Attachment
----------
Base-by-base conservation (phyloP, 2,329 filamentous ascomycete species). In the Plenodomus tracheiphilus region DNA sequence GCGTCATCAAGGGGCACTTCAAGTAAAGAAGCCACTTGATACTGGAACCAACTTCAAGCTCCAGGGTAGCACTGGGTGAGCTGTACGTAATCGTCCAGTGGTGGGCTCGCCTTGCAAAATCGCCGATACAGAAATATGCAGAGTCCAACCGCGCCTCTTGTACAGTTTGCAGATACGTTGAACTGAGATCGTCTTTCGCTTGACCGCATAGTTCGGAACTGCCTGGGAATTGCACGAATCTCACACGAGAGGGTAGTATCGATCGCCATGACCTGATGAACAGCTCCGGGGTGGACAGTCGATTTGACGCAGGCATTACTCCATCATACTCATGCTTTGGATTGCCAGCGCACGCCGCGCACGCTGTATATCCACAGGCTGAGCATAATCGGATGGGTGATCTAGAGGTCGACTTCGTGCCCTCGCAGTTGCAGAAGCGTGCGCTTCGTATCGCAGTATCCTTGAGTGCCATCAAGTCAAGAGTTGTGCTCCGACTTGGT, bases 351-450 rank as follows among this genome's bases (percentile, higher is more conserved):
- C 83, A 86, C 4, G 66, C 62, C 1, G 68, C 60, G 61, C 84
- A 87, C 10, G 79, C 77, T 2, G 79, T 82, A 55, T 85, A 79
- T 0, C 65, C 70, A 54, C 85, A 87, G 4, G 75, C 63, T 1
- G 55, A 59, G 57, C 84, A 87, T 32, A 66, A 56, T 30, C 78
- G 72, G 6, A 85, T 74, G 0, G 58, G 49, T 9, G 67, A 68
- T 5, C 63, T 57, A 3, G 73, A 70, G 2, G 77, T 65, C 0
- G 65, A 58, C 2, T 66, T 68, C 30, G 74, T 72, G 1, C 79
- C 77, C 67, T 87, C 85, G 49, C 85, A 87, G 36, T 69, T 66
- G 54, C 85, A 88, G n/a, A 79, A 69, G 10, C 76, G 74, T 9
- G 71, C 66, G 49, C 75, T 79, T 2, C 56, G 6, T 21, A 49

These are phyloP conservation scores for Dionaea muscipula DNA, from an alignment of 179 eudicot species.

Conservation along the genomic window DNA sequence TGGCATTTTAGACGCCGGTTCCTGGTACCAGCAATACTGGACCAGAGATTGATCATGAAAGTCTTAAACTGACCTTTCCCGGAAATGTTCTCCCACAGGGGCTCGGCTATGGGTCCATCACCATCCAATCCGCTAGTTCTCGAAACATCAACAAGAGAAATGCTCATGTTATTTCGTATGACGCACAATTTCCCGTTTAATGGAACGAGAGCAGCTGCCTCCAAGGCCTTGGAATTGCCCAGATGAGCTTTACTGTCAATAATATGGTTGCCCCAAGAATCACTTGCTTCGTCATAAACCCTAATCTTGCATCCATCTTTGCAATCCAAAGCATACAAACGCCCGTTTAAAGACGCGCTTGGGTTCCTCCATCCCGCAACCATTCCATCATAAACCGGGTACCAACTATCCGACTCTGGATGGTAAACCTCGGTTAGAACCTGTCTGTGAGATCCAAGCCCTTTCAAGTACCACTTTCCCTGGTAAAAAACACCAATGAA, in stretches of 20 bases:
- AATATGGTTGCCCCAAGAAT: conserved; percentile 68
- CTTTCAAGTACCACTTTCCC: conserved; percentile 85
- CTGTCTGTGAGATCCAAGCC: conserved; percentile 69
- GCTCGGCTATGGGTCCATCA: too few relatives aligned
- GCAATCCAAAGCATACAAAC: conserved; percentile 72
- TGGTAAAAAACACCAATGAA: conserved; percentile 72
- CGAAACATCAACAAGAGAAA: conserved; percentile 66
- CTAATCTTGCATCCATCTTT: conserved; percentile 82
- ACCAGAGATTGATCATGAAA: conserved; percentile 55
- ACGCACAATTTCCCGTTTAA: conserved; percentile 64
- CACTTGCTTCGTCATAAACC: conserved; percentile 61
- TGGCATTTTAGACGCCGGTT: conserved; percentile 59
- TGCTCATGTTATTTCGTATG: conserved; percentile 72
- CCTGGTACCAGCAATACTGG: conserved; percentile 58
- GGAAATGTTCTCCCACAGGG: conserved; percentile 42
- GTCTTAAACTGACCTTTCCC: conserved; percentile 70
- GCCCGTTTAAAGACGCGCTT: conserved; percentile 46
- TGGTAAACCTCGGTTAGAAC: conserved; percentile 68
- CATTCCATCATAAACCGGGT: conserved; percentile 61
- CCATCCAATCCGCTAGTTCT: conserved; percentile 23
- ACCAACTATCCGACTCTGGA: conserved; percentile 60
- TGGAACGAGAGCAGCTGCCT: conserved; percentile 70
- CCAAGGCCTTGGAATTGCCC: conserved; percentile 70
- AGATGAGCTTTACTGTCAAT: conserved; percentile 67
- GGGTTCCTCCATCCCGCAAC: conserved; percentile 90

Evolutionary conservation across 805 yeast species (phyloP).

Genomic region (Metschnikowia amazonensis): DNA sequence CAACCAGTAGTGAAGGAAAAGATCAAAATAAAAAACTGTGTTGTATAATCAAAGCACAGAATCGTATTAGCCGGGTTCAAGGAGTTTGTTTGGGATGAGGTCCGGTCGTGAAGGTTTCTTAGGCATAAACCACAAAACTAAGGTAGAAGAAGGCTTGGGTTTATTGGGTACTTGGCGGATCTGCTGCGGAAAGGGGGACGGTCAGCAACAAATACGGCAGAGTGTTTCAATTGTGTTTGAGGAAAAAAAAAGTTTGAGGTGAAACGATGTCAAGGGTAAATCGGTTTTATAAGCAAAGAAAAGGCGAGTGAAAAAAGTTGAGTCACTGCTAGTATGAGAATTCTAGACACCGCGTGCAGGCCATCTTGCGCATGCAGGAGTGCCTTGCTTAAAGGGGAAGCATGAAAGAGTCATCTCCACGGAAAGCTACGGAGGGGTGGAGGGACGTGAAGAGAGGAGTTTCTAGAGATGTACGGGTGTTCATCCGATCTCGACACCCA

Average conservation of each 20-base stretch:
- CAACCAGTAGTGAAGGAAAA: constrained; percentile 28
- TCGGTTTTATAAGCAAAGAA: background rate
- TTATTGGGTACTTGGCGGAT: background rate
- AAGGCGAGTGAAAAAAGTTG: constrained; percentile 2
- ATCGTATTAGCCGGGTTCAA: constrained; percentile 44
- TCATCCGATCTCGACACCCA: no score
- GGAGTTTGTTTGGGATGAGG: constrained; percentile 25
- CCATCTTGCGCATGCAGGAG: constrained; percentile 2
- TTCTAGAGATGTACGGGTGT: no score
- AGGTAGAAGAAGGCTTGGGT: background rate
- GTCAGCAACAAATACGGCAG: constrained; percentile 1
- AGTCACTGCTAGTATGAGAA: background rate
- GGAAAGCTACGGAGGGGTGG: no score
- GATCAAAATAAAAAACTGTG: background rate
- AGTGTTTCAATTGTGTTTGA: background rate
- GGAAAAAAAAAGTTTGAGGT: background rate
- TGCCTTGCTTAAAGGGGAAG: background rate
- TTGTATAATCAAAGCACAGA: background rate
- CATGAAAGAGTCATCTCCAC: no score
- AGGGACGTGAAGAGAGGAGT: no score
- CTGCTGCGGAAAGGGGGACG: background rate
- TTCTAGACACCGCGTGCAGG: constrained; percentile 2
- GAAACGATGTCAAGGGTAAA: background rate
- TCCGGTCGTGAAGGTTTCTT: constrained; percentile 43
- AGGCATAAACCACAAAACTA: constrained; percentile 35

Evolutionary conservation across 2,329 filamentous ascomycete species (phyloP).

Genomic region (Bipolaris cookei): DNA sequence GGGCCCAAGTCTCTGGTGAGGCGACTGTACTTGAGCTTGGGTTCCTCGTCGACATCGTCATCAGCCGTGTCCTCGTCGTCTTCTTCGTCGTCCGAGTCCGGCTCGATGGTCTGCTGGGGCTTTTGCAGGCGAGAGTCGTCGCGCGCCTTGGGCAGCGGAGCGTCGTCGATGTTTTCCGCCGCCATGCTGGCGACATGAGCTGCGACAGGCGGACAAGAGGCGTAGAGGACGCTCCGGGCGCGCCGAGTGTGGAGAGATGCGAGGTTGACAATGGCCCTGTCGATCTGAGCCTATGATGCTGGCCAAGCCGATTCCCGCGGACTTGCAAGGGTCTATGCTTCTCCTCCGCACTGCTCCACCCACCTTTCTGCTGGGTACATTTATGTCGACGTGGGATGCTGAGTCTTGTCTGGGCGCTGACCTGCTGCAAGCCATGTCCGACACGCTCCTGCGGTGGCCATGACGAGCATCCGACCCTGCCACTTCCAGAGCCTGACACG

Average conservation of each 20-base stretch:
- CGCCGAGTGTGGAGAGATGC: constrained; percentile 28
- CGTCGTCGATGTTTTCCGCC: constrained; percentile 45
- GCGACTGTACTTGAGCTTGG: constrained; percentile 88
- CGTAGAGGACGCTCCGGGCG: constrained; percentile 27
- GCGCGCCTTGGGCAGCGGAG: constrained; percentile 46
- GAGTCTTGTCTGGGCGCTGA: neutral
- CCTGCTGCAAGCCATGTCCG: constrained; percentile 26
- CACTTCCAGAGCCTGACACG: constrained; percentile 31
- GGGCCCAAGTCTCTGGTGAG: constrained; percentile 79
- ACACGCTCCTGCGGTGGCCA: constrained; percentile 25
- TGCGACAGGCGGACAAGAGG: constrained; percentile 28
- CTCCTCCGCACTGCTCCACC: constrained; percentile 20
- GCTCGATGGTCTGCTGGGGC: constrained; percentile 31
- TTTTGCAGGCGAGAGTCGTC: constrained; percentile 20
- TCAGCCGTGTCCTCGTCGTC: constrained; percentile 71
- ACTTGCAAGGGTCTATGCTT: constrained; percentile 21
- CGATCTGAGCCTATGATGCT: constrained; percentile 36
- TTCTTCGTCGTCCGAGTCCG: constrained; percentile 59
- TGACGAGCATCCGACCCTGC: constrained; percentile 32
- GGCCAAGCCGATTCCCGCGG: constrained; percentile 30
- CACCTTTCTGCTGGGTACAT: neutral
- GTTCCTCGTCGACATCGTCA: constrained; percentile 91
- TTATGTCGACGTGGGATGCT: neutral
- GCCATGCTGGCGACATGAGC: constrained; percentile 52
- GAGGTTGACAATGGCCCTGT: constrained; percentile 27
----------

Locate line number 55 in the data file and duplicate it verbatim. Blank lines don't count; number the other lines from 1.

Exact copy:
- GATCAAAATAAAAAACTGTG: background rate